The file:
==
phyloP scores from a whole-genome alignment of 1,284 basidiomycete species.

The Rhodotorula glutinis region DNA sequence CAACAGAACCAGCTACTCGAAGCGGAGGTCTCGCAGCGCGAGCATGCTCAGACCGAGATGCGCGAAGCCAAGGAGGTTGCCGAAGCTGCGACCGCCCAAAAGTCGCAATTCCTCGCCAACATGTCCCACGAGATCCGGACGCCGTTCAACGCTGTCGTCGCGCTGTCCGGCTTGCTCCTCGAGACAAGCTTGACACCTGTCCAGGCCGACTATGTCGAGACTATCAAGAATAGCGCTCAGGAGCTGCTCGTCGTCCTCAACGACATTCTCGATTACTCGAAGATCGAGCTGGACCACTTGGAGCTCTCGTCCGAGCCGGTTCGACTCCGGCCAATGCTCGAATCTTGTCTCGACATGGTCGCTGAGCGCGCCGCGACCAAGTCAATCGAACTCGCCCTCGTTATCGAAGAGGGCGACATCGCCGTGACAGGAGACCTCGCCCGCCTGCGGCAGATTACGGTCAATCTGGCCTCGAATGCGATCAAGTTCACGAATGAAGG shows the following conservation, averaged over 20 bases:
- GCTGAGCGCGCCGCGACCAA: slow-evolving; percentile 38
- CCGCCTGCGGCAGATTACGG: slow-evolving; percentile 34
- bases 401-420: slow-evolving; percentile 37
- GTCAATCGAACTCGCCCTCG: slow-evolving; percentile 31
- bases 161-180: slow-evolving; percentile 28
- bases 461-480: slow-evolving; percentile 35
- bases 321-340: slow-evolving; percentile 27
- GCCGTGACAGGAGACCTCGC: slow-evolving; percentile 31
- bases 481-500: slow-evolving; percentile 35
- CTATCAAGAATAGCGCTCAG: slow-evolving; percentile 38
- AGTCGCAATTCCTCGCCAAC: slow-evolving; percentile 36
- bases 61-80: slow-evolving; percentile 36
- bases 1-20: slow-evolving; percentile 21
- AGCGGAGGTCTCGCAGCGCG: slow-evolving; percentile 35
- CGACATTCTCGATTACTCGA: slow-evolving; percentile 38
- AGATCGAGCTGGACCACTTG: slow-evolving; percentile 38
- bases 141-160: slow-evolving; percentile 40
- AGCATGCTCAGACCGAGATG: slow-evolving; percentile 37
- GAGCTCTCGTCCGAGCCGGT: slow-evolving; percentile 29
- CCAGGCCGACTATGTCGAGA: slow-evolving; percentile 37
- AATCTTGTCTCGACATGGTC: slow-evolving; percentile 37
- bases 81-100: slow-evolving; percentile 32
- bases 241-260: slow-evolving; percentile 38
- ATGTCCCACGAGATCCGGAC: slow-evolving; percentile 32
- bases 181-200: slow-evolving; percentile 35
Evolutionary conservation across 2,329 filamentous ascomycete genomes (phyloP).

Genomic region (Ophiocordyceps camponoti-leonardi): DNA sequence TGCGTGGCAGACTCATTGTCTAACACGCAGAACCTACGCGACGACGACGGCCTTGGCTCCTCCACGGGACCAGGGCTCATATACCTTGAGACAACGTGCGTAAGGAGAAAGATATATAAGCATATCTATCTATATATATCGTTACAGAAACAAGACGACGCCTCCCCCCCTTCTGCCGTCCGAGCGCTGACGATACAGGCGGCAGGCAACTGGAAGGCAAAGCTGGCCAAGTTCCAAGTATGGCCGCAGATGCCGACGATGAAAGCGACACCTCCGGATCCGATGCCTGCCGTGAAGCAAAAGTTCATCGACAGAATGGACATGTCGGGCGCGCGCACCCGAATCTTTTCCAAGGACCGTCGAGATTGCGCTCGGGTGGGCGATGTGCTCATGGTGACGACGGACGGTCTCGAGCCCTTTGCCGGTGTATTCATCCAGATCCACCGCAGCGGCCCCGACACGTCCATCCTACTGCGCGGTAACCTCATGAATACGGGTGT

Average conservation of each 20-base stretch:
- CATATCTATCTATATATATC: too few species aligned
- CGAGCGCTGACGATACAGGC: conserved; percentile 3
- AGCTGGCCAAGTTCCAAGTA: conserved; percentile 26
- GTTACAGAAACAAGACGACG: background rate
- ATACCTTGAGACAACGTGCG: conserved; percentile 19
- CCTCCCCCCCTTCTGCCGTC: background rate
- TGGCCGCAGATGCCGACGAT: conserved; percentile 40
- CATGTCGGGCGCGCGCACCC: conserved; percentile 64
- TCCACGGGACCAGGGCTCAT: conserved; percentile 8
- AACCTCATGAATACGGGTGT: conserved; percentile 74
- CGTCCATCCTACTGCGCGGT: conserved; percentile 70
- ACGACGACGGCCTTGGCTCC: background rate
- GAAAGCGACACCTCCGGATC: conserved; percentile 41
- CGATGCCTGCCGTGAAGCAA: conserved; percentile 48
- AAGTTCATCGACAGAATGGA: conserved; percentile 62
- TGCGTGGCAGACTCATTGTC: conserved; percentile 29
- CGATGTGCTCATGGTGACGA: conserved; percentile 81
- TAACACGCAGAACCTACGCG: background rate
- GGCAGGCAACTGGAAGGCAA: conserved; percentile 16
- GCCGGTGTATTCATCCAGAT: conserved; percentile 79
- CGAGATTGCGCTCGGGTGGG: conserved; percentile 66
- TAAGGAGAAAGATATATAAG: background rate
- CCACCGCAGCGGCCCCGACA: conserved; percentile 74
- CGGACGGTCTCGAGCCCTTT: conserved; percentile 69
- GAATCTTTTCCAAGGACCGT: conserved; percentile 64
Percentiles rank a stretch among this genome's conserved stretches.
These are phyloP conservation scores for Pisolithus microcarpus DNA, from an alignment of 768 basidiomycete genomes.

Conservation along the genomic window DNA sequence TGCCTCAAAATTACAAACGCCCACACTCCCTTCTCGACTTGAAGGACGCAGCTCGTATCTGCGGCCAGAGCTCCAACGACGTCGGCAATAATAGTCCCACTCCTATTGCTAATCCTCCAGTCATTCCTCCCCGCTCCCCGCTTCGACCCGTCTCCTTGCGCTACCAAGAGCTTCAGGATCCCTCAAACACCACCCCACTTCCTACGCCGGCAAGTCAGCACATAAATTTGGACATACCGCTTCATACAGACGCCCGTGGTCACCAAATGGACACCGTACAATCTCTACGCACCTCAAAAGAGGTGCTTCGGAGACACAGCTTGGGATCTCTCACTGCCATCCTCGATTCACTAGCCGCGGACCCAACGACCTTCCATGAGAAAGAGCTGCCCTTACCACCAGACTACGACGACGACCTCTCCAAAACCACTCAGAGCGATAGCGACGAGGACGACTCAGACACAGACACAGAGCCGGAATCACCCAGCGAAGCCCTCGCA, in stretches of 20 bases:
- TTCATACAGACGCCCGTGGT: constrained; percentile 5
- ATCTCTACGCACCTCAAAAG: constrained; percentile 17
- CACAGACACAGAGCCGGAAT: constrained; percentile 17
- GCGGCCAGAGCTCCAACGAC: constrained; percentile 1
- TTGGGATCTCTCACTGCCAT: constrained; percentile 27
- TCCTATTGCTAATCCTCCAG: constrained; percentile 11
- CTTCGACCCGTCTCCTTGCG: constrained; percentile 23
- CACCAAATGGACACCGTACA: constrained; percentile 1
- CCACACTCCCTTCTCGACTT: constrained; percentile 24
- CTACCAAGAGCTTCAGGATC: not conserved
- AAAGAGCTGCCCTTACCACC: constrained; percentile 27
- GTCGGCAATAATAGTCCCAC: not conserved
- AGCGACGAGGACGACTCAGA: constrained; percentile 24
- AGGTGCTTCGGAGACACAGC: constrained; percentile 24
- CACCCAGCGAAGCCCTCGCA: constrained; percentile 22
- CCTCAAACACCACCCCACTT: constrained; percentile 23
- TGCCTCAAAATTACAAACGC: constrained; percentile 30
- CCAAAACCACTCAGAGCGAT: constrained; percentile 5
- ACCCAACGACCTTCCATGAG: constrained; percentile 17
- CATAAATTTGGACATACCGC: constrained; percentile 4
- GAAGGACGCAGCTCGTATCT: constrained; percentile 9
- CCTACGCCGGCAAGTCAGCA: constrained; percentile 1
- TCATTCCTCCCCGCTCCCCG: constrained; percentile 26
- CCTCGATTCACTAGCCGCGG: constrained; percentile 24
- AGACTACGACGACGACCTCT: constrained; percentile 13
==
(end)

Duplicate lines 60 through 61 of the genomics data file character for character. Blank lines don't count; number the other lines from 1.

- ATCTCTACGCACCTCAAAAG: constrained; percentile 17
- CACAGACACAGAGCCGGAAT: constrained; percentile 17